Why "No-Reply" is a No Go
We've all seen it. The "no reply" sender address.
Before we get into the problems with this generic sender address, we must first answer the question: why do companies use them? Email marketers can send hundreds of thousands –sometimes millions – of emails at once. You can imagine how many auto-response messages come back after blasting thousands of people. So it makes sense that companies typically set up unmanned inboxes to contain these emails. To ensure your questions and feedback aren't lost in an inbox, marketers use "no reply" email addresses.
But how does this read to a sender?
They see noreply@Idontcareaboutyourproblems.com.
So maybe that's a little dramatic, but research shows that recipients are often turned off by the negative connotation. They've just received a marketing email that may or may not have explicit directions for contacting the sender, making it both confusing, frustrating, and time-consuming for a recipient to get in touch.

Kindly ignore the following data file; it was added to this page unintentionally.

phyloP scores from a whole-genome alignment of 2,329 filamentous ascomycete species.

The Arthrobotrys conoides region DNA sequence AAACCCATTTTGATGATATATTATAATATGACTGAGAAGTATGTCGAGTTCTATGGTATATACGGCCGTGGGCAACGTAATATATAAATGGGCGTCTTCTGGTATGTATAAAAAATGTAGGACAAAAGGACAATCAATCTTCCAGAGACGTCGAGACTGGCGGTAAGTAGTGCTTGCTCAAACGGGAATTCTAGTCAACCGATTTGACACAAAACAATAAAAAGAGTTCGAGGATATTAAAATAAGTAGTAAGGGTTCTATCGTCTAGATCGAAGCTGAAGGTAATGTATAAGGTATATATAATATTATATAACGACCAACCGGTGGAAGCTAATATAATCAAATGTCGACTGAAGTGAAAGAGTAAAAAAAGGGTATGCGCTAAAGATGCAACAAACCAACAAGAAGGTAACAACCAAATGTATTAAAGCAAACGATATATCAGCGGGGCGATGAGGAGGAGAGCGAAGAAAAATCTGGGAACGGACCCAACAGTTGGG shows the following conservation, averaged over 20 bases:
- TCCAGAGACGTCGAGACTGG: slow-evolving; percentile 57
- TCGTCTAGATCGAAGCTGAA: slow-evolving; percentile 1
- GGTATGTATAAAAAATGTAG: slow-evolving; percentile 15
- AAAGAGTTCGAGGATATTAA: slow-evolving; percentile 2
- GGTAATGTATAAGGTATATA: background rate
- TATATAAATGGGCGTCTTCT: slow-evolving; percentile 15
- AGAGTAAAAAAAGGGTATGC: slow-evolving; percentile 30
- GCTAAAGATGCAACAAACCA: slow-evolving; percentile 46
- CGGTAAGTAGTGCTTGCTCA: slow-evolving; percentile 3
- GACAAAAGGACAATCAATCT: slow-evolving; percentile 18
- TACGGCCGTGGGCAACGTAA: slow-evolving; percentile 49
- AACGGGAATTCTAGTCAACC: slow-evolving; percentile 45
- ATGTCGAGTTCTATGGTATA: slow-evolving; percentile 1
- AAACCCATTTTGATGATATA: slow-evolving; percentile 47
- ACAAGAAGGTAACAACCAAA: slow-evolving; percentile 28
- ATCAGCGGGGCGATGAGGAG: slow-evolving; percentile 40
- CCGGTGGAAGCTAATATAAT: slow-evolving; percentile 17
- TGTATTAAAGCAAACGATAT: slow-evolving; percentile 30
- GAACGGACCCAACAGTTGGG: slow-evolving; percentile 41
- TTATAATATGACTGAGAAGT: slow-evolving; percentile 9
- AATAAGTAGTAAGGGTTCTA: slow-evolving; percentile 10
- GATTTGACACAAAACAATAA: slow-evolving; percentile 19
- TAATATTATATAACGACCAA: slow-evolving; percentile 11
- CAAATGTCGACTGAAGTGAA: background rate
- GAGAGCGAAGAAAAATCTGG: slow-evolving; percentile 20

The simplest solution is to infuse your sender address with a little pep. It can be as simple as email@example.com - it's easy to spice it up a bit! The friendlier name goes a long way, even if its just perception.
Take it one step further and provide your sender with the necessary resources to get in touch. When they respond to your generic marketing email, have an auto response message set up to guide them through connecting with a real person. Maybe this includes call center information, a customer support website, or an individual email address they can contact.
No matter the size of your company, customer service is crucial to your success. Creating this relationship takes work, but the many little details don't have to be hard. Editing your sender address can be the first great step in fostering strong, reliable communication with your audience.